Development of speleotourism

History of speleotourism

One of the centers of the birth of caving is France, she also became the undisputed leader in the popularization of this science and sport (here unwillingly begs the analogy with J.-I. Cousteau, also a Frenchman). Books by renowned speleologists Edouard Alfred Martel and Norbert Castere were published in huge numbers; the whole of France was closely following the course of Michel Sifr’s months-long underground experiments; state and military assistance played an important role in “record” expeditions. And in other countries, too – for example, the United States, Bulgaria – speleologists have often made the front pages of newspapers and television screens, becoming no less famous than movie stars, astronauts, and politicians.

In the USSR were organized institutes of karstology and speleology: All-Russian – in Perm and local – in Ufa (both on a voluntary basis), a speleological station in Kungur, the karst and speleological commission of the Geographical Society of the Russian Federation in St. Petersburg. Karst and speleological research is coordinated by the Commission on Karst and Speleology (with the main leadership in Perm), which is subordinated to the Scientific Council on Engineering Geology and Hydrogeology of the Academy of Sciences of the Russian Federation. In Moscow and in other Russian cities, speleological sections are organized, united by the Central Section of speleotourism under the TSSR.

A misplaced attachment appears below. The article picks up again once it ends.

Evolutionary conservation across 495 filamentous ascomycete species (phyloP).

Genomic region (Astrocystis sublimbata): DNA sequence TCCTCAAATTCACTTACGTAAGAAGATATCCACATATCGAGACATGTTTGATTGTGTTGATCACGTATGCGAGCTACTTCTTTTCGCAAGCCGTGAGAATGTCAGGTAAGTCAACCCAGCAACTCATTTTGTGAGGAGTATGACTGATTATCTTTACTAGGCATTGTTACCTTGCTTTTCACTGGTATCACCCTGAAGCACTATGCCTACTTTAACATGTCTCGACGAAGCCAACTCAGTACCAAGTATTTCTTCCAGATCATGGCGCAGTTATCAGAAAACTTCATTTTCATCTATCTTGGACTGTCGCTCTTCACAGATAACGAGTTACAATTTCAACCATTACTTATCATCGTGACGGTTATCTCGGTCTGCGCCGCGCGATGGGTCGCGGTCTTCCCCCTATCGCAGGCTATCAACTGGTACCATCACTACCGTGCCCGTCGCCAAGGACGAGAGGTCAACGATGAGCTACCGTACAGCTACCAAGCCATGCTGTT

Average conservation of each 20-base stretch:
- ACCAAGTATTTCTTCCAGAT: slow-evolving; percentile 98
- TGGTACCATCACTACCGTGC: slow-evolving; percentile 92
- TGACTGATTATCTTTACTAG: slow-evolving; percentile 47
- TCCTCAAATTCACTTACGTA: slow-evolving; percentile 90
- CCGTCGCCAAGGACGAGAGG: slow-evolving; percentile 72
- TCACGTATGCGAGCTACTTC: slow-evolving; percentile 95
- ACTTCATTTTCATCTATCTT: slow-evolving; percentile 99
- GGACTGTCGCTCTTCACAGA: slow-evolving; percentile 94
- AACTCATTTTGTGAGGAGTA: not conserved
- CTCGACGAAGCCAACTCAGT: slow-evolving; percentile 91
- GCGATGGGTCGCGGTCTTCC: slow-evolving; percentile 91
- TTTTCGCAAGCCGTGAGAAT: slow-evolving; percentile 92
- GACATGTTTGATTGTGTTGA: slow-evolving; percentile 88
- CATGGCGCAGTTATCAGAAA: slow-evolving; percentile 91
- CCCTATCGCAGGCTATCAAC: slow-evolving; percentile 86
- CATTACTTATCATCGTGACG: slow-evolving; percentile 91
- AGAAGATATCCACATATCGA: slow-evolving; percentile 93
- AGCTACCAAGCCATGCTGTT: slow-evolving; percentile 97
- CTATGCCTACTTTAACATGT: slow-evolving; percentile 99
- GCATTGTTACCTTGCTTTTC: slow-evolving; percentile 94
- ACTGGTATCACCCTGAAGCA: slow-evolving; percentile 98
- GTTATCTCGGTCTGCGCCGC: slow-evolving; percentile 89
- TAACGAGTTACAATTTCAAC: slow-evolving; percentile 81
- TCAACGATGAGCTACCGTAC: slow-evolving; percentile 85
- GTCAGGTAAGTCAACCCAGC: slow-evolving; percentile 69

Unfortunately, despite this, speleology, especially after the beginning of Perestroika, in our country was in the position of stepdaughter: the official sports and tourism authorities not only persecuted it, but also not encouraged. As a result, the younger generation knows about speleology, even of the recent past, only by hearsay, and therefore is not immune from repeating the mistakes of others. Plus they use inaccurate and outdated maps and schemes of the caves and are little aware of the details of their passage and description. Finally, the rest of the country’s population, who read with interest about the conquerors of peaks and poles, is deprived of the opportunity to become acquainted with the remarkable achievements of our speleotourists and the fascinating adventures of exploring the Earth’s bowels.

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The main difficulty of speleotourist trips is in passing the underground routes, due to the great diversity of the cave relief – (wells, blockages, narrow cracks, underground rivers, etc.).